Child separated from family after arrival at U.S. border

When Luz last spoke to her 5-year-old son, Joshua, by phone, he didn’t sound like the same articulate, quick-witted boy who hides his emotions to avoid worrying his mother.

Instead, Joshua responded slowly to Luz’s questions. He seemed distant. He couldn’t help but divulge his feelings.

“Mom, when do you plan to take me out of this place? Why am I still here?” he asked her in Spanish. “Every day here is longer and more intense.”

At that point, having survived two hurricanes and traversing a large chunk of North America, Joshua had been held by U.S. federal authorities in a shelter in Texas and later in New York for nearly a month — separated from any family and under the care of the United States government. Luz, who had crossed into the U.S. months earlier, anxiously waited for her son in a New Mexico apartment given to her by a U.S. sponsor.

Joshua, whose name has been changed to protect his identity, is one of thousands of children and teenagers who have arrived at the U.S. southern border without a parent or legal guardian since January. He was one of more than 11,000 minors housed by the Office of Refugee Resettlement, or ORR, an office within the Department of Health and Human Services, which Congress has charged with the care and placement of unaccompanied migrant minors.

Although analysts have called the sudden rise in numbers of unaccompanied immigrant children similar to past rapid escalations in fiscal years 2014 and 2019, the numbers are on track to break an all-time high set during the Trump presidency — a period of tight immigration restrictions. The increased arrivals of immigrant children pose a logistical, moral and political challenge to President Biden’s fledgling administration.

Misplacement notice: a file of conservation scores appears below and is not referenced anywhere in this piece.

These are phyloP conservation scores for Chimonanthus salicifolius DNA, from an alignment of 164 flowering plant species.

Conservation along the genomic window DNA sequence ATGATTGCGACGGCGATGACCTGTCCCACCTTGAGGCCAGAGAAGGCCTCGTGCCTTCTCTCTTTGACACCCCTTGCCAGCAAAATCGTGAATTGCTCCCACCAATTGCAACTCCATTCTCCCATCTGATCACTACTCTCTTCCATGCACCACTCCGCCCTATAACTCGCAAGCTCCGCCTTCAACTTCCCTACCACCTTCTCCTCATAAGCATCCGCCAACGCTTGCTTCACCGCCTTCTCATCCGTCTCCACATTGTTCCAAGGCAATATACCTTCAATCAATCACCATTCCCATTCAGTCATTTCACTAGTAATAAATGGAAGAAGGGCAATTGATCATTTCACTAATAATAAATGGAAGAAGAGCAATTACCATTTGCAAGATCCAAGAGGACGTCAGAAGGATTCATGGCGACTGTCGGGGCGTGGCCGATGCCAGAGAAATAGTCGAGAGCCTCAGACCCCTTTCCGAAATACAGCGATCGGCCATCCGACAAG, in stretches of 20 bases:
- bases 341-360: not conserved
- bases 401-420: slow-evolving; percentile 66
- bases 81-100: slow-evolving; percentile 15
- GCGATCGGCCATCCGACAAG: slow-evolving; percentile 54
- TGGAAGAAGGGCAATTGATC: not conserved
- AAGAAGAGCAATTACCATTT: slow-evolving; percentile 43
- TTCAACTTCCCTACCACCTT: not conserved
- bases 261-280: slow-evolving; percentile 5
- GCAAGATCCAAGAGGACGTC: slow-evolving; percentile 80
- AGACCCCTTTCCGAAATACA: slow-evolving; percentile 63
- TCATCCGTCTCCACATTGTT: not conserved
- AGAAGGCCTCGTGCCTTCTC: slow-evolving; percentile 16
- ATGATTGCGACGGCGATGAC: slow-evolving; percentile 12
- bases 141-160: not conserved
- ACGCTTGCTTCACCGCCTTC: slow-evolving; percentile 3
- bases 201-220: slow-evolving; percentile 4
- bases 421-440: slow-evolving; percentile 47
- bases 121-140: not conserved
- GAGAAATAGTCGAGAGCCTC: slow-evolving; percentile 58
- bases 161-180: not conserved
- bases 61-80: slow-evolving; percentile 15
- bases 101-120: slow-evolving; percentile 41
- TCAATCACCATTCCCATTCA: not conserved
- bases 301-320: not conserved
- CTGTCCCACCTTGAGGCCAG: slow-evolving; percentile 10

Housed in detention and shelter facilities away from family, these children face severe trauma and, evidence suggests, will likely suffer acute, sustained and even permanent impacts to their minds and bodies.

The administration is struggling to safely shelter and care for the minors before releasing them to parents, other family members or vetted sponsors in the United States — a task that has been complicated by social distancing and shelter-capacity rules due to the COVID-19 pandemic.

This month, the Biden administration directed the Federal Emergency Management Agency to support border officials in managing the arrivals of minors at the border. In addition, officials are scrambling to open several temporary influx facilities, mostly in Texas. Last weekend, officials began to house children at the San Diego Convention Center.

On Wednesday, Biden asked Vice President Kamala Harris to lead the administration’s efforts to handle the increase in migrants on the U.S.-Mexico border, charging her with leading diplomatic relations to foster greater cooperation with the Central American countries of El Salvador, Guatemala and Honduras, where many migrant children begin their trek north.

Joshua’s journey began with his mother, Luz, in a working-class neighborhood in San Pedro Sula, Honduras’ second-biggest city, which has one of the world’s highest murder rates. Luz asked that her and Joshua’s full identity not be made public because of gang threats against her life.